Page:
Turnaround on a Beltway interchange

cata*lyst (kat'e list') n. 1 (chemistry) A substance, usually used in small amounts relative to the reactants, that modifies and increases the rate of a reaction without being consumed in the process. 2 A person or thing acting as the stimulus in bringing about or hastening a result.

It started with an item in Francis McCabe's "Road Warrior" traffic and transportation column when a reader asked just when the newly completed Beltway interchange with Lake Mead Boulevard would finally open.

"Jane Szymanski asks: Can you tell me when the new ramp to the Beltway from Lake Mead Boulevard in Summerlin will open? I thought it was supposed to open this month.

"Ding, ding, ding, ding!" wrote McCabe in mid-July with his usual insolence, which comes naturally from being stuck so frequently in city traffic. "You're right, Jane! Back in October, I was told the Lake Mead interchange construction project would be complete by the end of July at a cost of $12.3 million. ...

"That means Jane will be able to use the interchange come August, right?

"Of course not."

McCabe went on to explain that a few months prior, the geniuses of traffic control, our currently unindicted county commissioners, decided to keep the interchange closed until there is development west of the ramps and the Beltway interchange with the Summerlin Parkway is finished, possibly in 2010. Considering the current state of the housing economy and the exigencies of construction projects in general, the opening date might be much, much later.

It seems the commissions came to this decision after discussions with people in Sun City, who feared opening the interchange would increase traffic through their quaint little community with unmanned guard shacks at either end and cause an increase in crime.

This was attributed to Bobby Shelton, a spokesman for the Clark County Public Works Department.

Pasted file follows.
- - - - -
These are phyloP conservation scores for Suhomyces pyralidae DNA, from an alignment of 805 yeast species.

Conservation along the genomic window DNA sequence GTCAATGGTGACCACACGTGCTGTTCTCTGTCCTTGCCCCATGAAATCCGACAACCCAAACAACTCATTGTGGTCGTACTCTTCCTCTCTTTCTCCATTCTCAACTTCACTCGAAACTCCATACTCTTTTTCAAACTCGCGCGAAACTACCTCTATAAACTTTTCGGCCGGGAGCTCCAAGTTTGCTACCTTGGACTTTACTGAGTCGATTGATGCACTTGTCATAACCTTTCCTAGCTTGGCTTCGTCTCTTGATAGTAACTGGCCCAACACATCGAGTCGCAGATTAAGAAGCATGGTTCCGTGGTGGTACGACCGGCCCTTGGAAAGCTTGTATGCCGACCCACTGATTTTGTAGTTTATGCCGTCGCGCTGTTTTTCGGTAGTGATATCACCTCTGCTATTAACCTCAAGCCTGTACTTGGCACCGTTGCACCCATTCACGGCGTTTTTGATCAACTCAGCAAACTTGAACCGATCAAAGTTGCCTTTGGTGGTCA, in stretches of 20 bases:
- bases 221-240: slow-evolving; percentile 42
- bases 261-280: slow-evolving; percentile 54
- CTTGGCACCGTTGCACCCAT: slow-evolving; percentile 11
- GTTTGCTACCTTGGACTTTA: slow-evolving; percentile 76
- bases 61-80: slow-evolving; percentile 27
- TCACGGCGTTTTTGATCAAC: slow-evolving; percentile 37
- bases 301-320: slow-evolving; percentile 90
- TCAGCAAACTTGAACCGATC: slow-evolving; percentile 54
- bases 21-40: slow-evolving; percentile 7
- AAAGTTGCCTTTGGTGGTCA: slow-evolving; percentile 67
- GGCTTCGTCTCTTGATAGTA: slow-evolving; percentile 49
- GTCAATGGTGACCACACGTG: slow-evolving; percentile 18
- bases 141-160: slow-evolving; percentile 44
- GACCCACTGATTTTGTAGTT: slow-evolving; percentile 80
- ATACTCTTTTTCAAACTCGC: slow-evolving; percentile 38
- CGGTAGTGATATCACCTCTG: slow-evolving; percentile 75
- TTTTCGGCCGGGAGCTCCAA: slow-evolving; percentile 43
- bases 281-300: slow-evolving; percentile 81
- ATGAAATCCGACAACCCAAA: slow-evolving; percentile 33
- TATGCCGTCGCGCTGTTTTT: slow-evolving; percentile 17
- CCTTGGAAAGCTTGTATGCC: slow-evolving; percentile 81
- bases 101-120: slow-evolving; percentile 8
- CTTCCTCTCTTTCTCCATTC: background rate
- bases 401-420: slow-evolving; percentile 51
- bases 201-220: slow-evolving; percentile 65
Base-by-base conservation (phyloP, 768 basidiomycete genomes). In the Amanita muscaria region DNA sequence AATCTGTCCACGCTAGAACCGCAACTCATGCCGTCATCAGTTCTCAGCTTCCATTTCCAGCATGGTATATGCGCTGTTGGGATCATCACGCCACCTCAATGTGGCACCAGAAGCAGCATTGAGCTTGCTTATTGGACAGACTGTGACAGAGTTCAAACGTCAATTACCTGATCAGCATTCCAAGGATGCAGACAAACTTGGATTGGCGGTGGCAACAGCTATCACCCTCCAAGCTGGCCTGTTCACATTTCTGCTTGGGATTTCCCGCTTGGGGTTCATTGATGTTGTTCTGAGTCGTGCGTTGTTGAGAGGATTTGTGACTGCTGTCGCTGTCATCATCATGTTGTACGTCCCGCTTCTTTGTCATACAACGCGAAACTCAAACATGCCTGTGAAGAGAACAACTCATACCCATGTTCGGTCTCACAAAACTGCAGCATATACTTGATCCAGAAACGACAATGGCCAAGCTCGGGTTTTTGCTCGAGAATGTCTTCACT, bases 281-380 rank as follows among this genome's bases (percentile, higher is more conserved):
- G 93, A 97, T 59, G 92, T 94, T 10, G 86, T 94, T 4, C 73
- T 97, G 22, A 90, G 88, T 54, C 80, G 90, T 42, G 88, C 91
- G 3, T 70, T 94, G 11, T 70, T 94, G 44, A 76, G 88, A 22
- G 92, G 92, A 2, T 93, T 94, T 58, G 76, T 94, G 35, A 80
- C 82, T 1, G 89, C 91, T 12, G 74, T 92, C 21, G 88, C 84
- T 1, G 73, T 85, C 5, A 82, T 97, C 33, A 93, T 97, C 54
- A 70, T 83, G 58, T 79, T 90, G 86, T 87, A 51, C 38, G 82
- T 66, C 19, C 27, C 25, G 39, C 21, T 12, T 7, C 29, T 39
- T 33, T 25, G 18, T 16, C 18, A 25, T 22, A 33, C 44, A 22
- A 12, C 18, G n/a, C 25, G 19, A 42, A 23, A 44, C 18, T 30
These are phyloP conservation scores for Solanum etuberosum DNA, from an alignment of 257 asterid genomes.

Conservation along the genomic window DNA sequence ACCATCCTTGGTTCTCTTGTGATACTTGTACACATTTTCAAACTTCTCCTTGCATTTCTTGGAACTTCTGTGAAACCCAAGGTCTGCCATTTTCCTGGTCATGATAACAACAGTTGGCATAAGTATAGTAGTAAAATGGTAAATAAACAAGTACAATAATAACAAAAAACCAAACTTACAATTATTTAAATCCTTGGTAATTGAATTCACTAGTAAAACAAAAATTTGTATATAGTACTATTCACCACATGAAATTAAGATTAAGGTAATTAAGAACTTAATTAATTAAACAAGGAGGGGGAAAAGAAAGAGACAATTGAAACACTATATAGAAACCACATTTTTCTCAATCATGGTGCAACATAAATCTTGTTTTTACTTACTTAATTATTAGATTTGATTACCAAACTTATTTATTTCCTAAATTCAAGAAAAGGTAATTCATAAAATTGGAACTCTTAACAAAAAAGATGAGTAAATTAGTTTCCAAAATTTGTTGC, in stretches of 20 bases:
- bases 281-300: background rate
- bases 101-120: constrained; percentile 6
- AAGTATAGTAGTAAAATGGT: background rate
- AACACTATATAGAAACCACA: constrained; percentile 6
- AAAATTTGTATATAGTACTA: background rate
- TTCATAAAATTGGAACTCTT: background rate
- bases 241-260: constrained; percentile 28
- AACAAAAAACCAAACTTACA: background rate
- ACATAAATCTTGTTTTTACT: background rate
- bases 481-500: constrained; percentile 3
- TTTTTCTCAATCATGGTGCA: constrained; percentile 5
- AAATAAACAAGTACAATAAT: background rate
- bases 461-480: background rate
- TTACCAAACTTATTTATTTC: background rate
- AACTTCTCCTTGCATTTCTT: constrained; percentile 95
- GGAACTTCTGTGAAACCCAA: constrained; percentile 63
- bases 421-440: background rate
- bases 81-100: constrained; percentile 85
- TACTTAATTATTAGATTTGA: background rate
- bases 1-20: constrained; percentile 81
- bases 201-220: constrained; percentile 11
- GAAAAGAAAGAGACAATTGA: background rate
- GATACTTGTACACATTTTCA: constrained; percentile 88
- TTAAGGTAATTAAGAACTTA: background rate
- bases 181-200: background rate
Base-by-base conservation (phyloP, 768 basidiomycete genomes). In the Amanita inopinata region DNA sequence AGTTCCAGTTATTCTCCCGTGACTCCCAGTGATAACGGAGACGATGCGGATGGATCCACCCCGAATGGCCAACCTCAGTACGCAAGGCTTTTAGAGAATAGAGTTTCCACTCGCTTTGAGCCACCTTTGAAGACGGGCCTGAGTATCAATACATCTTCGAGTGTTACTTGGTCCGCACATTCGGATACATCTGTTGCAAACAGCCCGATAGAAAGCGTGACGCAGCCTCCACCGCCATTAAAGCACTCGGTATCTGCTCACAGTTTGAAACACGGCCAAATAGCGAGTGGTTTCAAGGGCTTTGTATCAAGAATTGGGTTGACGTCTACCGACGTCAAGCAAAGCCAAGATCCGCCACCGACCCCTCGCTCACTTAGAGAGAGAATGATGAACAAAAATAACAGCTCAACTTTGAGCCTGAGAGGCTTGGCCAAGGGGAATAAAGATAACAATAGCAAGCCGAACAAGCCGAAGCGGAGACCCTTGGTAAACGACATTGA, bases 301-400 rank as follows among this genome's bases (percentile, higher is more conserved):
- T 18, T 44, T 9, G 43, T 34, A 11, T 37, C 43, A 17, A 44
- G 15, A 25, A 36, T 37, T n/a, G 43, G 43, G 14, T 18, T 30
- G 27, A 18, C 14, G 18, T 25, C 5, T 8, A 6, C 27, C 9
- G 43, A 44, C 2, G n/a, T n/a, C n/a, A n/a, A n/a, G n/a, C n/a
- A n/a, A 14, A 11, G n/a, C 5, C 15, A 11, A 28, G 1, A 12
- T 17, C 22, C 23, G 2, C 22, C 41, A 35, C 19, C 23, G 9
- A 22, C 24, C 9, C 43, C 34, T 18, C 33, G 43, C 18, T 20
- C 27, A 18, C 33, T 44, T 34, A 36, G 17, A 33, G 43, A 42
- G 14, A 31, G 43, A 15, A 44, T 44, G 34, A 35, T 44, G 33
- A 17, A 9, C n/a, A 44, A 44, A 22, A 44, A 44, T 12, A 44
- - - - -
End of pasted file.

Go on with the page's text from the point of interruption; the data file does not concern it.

Next came the letters to the editor.

"If the Clark County Commission chooses not to open the interchange in August when it is ready, they are doing a disservice to all the residents of the county who live in the general area of the Northwest to mollify a portion of the constituent base living in Sun City," wrote one.

Another commented, "Not using that interchange borders on what -- stupidity, criminal, waste? You decide. I vote for all of the above."

Then came the editorial calling on Commissioner Chip Maxfield, who could not be bothered to return calls from our editorial writer, to stand up to the "Sun City NIMBYs" and open the interchange.

And then ... silence.

A couple of days later Editorial Page Editor John Kerr and writer Glenn Cook were batting about ideas for topics for upcoming editorials and refreshing their collective ire over the fact a perfectly good, $12 million Lake Mead-Beltway interchange was idle.

Kerr hit upon the idea of publishing daily the number of days the interchange had been "held hostage" by our county commissioners -- sort of like the Iran hostage count that ended at 444 days.

Cook started making calls to find out why Commissioner Maxfield was ignoring our requests for comment on the issue and indicating that the newspaper would continue to press the matter on the editorial page.

Lo and behold, the mountain came to Muhammad.

Within hours, a county spokesman called Cook to tell him that Commissioners Maxfield and Susan Brager had scheduled a vote by the full commission on the interchange opening for their Aug. 19 meeting. McCabe reported such in the next day's paper.

"It's clear from the calls, letters and e-mails that I have received that the public thinks we need to open this interchange as soon as possible." McCabe quoted Maxfield as saying. "I wasn't convinced that was the case two years ago when we held public hearings. Today, from a public policy perspective, I think it's the right decision.

"The sooner we open this interchange, the better off the traveling public will be."

The Review-Journal will let you know who votes how in Wednesday's newspaper.

Sometimes the strange chemistry of politics just needs a catalyst.


Thomas Mitchell is editor of the Review-Journal and writes about the role of the press and access to public information. He may be contacted at 383-0261 or via e-mail at tmitchell@reviewjournal.com.